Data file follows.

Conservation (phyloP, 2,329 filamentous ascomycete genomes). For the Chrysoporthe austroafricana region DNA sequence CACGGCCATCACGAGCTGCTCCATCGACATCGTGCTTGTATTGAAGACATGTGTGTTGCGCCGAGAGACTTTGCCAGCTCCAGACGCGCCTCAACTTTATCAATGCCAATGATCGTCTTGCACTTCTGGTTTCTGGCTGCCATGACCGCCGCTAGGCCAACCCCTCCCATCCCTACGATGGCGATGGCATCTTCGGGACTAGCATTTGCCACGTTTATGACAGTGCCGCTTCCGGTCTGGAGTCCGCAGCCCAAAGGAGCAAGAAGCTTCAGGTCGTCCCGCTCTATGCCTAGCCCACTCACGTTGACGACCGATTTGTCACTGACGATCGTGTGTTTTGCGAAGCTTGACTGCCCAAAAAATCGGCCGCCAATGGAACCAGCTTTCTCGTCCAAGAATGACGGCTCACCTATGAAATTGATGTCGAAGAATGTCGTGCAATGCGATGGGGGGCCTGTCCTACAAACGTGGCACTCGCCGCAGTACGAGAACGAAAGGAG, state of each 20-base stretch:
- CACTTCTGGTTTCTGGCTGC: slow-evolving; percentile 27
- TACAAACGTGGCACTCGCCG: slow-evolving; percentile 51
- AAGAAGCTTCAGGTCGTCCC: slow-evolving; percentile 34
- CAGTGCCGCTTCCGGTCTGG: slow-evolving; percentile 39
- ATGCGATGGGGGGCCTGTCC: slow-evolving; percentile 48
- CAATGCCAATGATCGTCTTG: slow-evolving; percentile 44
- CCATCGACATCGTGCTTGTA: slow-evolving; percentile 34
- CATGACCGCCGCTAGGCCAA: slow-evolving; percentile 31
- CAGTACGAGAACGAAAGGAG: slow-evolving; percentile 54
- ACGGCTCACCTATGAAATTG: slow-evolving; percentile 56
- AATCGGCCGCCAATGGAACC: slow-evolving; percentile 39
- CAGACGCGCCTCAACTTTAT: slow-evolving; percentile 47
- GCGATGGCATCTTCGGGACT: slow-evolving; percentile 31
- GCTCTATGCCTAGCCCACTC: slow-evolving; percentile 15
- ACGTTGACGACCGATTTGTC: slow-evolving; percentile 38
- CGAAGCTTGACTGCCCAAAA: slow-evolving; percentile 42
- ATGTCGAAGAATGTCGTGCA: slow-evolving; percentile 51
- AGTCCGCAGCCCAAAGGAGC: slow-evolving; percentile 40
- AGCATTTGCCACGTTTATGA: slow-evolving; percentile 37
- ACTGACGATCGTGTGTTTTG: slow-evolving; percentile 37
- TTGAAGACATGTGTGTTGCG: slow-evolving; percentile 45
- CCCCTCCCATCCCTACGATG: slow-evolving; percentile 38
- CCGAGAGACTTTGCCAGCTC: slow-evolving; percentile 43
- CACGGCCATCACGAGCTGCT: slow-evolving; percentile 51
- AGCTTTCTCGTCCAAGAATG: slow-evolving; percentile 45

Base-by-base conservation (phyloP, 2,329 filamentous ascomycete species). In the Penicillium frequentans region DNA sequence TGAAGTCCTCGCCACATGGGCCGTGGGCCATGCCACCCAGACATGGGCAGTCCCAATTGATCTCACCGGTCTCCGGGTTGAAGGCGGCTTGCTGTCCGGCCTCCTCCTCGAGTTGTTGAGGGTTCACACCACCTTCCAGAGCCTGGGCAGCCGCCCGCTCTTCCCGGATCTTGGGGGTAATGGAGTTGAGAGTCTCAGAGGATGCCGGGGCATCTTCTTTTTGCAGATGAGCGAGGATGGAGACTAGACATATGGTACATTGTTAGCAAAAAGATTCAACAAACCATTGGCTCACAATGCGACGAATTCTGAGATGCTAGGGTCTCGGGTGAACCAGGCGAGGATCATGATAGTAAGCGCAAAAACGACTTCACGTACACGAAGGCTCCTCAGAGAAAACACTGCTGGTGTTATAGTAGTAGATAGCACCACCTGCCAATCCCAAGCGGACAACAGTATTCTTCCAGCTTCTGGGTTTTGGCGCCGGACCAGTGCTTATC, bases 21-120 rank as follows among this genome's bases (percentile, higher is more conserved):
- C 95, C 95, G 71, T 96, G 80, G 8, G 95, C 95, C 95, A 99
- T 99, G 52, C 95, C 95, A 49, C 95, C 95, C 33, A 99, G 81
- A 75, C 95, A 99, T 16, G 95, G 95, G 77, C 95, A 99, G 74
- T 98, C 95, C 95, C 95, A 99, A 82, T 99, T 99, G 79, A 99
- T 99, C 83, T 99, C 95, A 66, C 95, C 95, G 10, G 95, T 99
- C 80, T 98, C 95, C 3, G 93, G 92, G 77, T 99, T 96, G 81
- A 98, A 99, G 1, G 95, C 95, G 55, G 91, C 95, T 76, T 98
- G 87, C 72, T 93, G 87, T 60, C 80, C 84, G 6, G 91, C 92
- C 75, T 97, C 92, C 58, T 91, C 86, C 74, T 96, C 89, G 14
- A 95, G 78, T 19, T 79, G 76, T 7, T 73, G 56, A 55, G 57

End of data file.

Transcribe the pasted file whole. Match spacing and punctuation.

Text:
Conservation (phyloP, 2,329 filamentous ascomycete genomes). For the Chrysoporthe austroafricana region DNA sequence CACGGCCATCACGAGCTGCTCCATCGACATCGTGCTTGTATTGAAGACATGTGTGTTGCGCCGAGAGACTTTGCCAGCTCCAGACGCGCCTCAACTTTATCAATGCCAATGATCGTCTTGCACTTCTGGTTTCTGGCTGCCATGACCGCCGCTAGGCCAACCCCTCCCATCCCTACGATGGCGATGGCATCTTCGGGACTAGCATTTGCCACGTTTATGACAGTGCCGCTTCCGGTCTGGAGTCCGCAGCCCAAAGGAGCAAGAAGCTTCAGGTCGTCCCGCTCTATGCCTAGCCCACTCACGTTGACGACCGATTTGTCACTGACGATCGTGTGTTTTGCGAAGCTTGACTGCCCAAAAAATCGGCCGCCAATGGAACCAGCTTTCTCGTCCAAGAATGACGGCTCACCTATGAAATTGATGTCGAAGAATGTCGTGCAATGCGATGGGGGGCCTGTCCTACAAACGTGGCACTCGCCGCAGTACGAGAACGAAAGGAG, state of each 20-base stretch:
- CACTTCTGGTTTCTGGCTGC: slow-evolving; percentile 27
- TACAAACGTGGCACTCGCCG: slow-evolving; percentile 51
- AAGAAGCTTCAGGTCGTCCC: slow-evolving; percentile 34
- CAGTGCCGCTTCCGGTCTGG: slow-evolving; percentile 39
- ATGCGATGGGGGGCCTGTCC: slow-evolving; percentile 48
- CAATGCCAATGATCGTCTTG: slow-evolving; percentile 44
- CCATCGACATCGTGCTTGTA: slow-evolving; percentile 34
- CATGACCGCCGCTAGGCCAA: slow-evolving; percentile 31
- CAGTACGAGAACGAAAGGAG: slow-evolving; percentile 54
- ACGGCTCACCTATGAAATTG: slow-evolving; percentile 56
- AATCGGCCGCCAATGGAACC: slow-evolving; percentile 39
- CAGACGCGCCTCAACTTTAT: slow-evolving; percentile 47
- GCGATGGCATCTTCGGGACT: slow-evolving; percentile 31
- GCTCTATGCCTAGCCCACTC: slow-evolving; percentile 15
- ACGTTGACGACCGATTTGTC: slow-evolving; percentile 38
- CGAAGCTTGACTGCCCAAAA: slow-evolving; percentile 42
- ATGTCGAAGAATGTCGTGCA: slow-evolving; percentile 51
- AGTCCGCAGCCCAAAGGAGC: slow-evolving; percentile 40
- AGCATTTGCCACGTTTATGA: slow-evolving; percentile 37
- ACTGACGATCGTGTGTTTTG: slow-evolving; percentile 37
- TTGAAGACATGTGTGTTGCG: slow-evolving; percentile 45
- CCCCTCCCATCCCTACGATG: slow-evolving; percentile 38
- CCGAGAGACTTTGCCAGCTC: slow-evolving; percentile 43
- CACGGCCATCACGAGCTGCT: slow-evolving; percentile 51
- AGCTTTCTCGTCCAAGAATG: slow-evolving; percentile 45

Base-by-base conservation (phyloP, 2,329 filamentous ascomycete species). In the Penicillium frequentans region DNA sequence TGAAGTCCTCGCCACATGGGCCGTGGGCCATGCCACCCAGACATGGGCAGTCCCAATTGATCTCACCGGTCTCCGGGTTGAAGGCGGCTTGCTGTCCGGCCTCCTCCTCGAGTTGTTGAGGGTTCACACCACCTTCCAGAGCCTGGGCAGCCGCCCGCTCTTCCCGGATCTTGGGGGTAATGGAGTTGAGAGTCTCAGAGGATGCCGGGGCATCTTCTTTTTGCAGATGAGCGAGGATGGAGACTAGACATATGGTACATTGTTAGCAAAAAGATTCAACAAACCATTGGCTCACAATGCGACGAATTCTGAGATGCTAGGGTCTCGGGTGAACCAGGCGAGGATCATGATAGTAAGCGCAAAAACGACTTCACGTACACGAAGGCTCCTCAGAGAAAACACTGCTGGTGTTATAGTAGTAGATAGCACCACCTGCCAATCCCAAGCGGACAACAGTATTCTTCCAGCTTCTGGGTTTTGGCGCCGGACCAGTGCTTATC, bases 21-120 rank as follows among this genome's bases (percentile, higher is more conserved):
- C 95, C 95, G 71, T 96, G 80, G 8, G 95, C 95, C 95, A 99
- T 99, G 52, C 95, C 95, A 49, C 95, C 95, C 33, A 99, G 81
- A 75, C 95, A 99, T 16, G 95, G 95, G 77, C 95, A 99, G 74
- T 98, C 95, C 95, C 95, A 99, A 82, T 99, T 99, G 79, A 99
- T 99, C 83, T 99, C 95, A 66, C 95, C 95, G 10, G 95, T 99
- C 80, T 98, C 95, C 3, G 93, G 92, G 77, T 99, T 96, G 81
- A 98, A 99, G 1, G 95, C 95, G 55, G 91, C 95, T 76, T 98
- G 87, C 72, T 93, G 87, T 60, C 80, C 84, G 6, G 91, C 92
- C 75, T 97, C 92, C 58, T 91, C 86, C 74, T 96, C 89, G 14
- A 95, G 78, T 19, T 79, G 76, T 7, T 73, G 56, A 55, G 57